Sent to subscribers in January 2016

What a whirlwind the last number of months has been!

On a personal note, I am delighted to announce that I have joined Greenberg Traurig LLP as a Shareholder/Partner in its Silicon Valley Office.

The invalidation of the EU-US Safe Harbor Framework by the CJEU shocked many in the privacy community. As a result of the CJEU October 6, 2015, decision and the associated fall-out, all data transfers from the EEA, Switzerland, Israel, and DIFD to companies located in the United States that have self-certified that they adhere to the Safe Harbor principles are illegal. The ruling affects approximately 4,600 US companies and their respective trading partners. It is also important to recognize that the consequences of the ruling are much broader and deeper than just the mere invalidation of the Safe Harbor program and the immediate need to identify and implement alternative means of exchanging data with foreign customers, business partners or affiliated entities.

In addition to the short-term immediate need to find quick-fix alternatives to the Safe Harbor for day-to-day exchanges, there are significant long-term issues regarding cross-border transfers. In its 35-page analysis, the CJEU repeatedly asserts that personal data when on the US territory are subject to massive surveillance, and that the current legal regime in the United States requires companies to “disregard …without limitation” the prospective rules laid down by Safe Harbor when they conflict with US national security and public interest. The CJEU opinion also points at other deficiencies in the US legal regime, such as a lack of access and correction rights. The CJEU decision, in conjunction with some of the advice issued by data protection authorities in the aftermath of that decision, seems to undermine the entire framework of model clauses, binding corporate rules and other methods that are currently used to address the “adequate protection” requirement under EU Member State data protection laws.

However, at the time of the printing of this supplement it is not clear how many of these issues are going to be addressed. Work is currently underway on finalizing the negotiations on Safe Harbor 2.0, and it is hoped that this revised agreement will address many of the issues raised by the CJEU. In addition to developments on the Safe-Harbor issue, negotiations on the EU General Data Protection Regulation are drawing to a close and it is anticipated that the Regulation will be published toward the end of 2015. All of these developments will be covered in detail in the next few supplements of Global Privacy and Security Law.

Suffice to say that we are in for a very interesting couple of months in the data protection and privacy world. An overview of the other updates in Supplement 19 is provided below.


  • Chapter 15—Brazil 15: The public consultation relating to elements of the Marco Civil da Internet law has completed. Legislators are currently seeking proposals on how to organize the content submitted, during the course of the public consultation, to draft and form the final version of the regulations required under the law.
  • Chapter 18—Chile: Three bills, amongst others, have been introduced in the Chilean Congress. The aim of these bills is to improve the level of legal protection of personal data and the respective rights of the data subject. The Chilean update provides a brief description of these bills.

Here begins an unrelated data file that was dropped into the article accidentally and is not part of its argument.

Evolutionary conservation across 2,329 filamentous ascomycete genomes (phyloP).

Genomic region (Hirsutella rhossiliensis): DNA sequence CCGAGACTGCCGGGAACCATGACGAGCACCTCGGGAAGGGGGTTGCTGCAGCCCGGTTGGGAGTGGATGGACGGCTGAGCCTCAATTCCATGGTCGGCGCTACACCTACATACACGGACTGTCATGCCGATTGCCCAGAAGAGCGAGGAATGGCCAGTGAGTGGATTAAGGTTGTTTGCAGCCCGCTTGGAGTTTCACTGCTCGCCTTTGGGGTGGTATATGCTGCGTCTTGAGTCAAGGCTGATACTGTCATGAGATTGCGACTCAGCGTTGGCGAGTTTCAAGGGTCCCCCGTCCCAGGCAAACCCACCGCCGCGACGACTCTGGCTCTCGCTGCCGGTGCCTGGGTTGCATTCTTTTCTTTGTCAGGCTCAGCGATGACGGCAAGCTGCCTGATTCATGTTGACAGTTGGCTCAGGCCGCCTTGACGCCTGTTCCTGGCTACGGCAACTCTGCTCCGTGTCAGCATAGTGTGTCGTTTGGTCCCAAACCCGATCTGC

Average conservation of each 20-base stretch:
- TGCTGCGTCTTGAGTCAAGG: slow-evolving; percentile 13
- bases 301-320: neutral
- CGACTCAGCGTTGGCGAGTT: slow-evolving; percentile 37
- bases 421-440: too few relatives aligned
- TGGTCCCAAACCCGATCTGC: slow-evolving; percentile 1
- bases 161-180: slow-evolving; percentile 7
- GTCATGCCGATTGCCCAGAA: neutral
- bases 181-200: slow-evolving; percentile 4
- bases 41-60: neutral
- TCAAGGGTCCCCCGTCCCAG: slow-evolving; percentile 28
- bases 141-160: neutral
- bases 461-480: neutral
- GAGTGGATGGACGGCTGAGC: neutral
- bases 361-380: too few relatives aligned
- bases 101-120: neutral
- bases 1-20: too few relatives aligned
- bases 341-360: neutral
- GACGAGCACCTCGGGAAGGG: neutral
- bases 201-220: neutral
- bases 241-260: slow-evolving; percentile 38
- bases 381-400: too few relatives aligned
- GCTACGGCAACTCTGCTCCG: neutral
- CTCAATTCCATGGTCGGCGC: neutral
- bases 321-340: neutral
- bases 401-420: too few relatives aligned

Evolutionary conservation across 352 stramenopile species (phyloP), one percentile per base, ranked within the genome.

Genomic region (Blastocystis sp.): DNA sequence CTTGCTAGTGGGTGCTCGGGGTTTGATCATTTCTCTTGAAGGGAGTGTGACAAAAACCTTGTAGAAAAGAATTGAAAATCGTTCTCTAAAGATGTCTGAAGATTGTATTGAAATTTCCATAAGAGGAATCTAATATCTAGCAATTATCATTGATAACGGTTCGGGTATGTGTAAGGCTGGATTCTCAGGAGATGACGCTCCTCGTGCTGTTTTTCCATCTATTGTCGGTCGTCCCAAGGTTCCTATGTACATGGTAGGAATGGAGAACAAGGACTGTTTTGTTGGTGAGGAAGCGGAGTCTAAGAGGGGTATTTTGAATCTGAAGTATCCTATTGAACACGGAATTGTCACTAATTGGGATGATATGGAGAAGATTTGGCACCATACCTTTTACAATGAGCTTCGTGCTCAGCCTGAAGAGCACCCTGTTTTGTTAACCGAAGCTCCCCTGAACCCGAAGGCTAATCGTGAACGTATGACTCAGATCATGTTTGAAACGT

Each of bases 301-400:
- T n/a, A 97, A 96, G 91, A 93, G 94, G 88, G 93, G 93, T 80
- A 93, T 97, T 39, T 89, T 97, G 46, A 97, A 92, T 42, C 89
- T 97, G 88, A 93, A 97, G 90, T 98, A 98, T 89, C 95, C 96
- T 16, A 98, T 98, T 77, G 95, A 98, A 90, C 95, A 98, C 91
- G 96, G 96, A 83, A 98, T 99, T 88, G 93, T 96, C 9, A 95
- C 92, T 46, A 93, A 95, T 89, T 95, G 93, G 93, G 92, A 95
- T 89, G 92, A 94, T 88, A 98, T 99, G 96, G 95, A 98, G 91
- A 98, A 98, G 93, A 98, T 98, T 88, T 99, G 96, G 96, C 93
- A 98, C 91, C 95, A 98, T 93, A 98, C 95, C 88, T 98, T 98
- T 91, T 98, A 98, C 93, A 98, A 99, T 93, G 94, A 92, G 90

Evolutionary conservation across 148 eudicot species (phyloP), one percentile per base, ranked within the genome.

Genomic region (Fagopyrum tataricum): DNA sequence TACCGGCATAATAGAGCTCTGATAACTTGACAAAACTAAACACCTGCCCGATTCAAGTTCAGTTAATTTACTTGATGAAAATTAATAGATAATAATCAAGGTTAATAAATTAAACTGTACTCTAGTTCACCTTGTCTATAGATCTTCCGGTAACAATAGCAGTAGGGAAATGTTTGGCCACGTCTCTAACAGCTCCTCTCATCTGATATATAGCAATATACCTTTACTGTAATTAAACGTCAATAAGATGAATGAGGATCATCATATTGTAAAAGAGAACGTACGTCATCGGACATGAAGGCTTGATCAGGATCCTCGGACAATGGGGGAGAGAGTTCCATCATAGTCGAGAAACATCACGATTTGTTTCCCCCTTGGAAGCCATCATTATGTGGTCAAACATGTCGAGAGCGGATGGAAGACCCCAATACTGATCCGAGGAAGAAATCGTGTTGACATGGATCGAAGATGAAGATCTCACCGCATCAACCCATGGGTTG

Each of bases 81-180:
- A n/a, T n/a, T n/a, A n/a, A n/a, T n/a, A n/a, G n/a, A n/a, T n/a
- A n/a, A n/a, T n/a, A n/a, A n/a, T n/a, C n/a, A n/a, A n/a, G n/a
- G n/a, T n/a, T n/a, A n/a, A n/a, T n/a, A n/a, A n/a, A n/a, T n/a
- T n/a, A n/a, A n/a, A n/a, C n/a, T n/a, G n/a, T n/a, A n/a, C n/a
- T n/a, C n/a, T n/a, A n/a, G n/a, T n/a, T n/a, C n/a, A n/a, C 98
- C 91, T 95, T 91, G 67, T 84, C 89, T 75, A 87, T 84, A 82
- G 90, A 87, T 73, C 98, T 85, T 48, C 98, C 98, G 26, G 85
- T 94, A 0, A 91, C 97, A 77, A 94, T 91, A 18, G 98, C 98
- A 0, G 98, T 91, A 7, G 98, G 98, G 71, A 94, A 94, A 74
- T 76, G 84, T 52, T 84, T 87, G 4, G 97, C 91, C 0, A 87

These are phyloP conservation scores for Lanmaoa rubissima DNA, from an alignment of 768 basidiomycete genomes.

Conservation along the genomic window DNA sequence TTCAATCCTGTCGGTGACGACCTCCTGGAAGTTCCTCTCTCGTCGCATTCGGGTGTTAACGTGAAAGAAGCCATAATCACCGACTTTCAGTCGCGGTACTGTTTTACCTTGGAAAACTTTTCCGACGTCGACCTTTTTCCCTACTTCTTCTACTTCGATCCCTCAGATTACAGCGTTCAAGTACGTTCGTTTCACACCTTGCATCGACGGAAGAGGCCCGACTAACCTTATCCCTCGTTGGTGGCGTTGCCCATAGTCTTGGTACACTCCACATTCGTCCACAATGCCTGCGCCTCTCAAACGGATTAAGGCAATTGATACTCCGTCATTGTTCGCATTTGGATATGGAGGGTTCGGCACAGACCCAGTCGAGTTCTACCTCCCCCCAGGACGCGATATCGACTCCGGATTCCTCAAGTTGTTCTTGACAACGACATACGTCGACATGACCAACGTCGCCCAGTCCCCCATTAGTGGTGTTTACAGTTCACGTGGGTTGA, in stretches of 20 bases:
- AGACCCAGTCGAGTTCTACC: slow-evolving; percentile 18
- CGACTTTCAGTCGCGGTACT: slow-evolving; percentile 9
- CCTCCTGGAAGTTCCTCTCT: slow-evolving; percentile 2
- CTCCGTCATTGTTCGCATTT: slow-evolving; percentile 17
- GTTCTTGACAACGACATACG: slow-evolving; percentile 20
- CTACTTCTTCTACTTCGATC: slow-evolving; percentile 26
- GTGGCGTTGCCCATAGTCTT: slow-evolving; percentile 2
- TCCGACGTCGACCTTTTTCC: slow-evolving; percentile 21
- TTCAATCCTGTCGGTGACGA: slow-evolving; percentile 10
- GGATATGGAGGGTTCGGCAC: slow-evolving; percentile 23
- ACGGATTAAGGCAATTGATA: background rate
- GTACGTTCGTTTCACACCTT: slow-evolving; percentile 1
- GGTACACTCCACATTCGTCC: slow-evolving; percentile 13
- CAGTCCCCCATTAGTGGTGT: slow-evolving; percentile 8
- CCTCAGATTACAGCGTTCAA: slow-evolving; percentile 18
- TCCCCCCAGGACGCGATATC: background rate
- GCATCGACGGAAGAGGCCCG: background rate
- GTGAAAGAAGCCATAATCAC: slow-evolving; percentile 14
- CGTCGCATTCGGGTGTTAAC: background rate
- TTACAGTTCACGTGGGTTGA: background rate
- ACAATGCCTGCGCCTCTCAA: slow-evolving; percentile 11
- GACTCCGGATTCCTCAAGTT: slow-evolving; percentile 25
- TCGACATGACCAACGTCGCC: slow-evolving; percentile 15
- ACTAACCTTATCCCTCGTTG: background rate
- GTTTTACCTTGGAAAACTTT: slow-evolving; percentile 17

Asia Pacific

  • Chapter 10—The Asia-Pacific Region: The number of countries certified under the APEC Cross-Border Privacy Rules System (CBPR) continues to grow; 12 companies have now been certified as having met the certification requirements.
  • Chapter 61—Taiwan: Government authorities continue to designate, under Article 27 of the Personal Information Act, specific sectors requiring them to establish security measures for the protection and disposal of personal data. The most recent sectors to be designated are the vessel carrier industry and the travel agency industry.
  • Chapter 48—Philippines: The Philippines chapter has been updated with additional information regarding the scope of the Data Privacy Act.
  • Chapter 63A—United Arab Emirates: The Board of Directors of the Abu Dhabi Global Market has issued ADGM Consultation Papers No.10 of 2015, which detail proposed data protection regulations for the Abu Dhabi Global Market. Although these regulations may be subject to further revision, the chapter presents a comprehensive overview of the proposed regulation. This chapter has also been updated with further information on the Dubai Healthcare City Data Protection Regulation, and its Healthcare Professional Regulation.


  • Chapter 26—Estonia: The Estonia chapter has been updated to provide an overview of the provisions of the Insurance Activities Act that facilitate the processing of personal information by insurance providers.
  • Chapter 28—France: The updated France chapter outlines the measures taken by the CNIL across a range of issues throughout 2015.


  • Chapter 63Turkey: A number of new regulations have been enacted throughout the course of 2015, which impact upon personal data. The Turkey chapter for this supplement examines the Regulation for Commercial Correspondence and Commercial Electronic Communications, and the Regulation for Services Providers and Intermediary Service Providers of Electronic Commerce; both of which were enacted during 2015.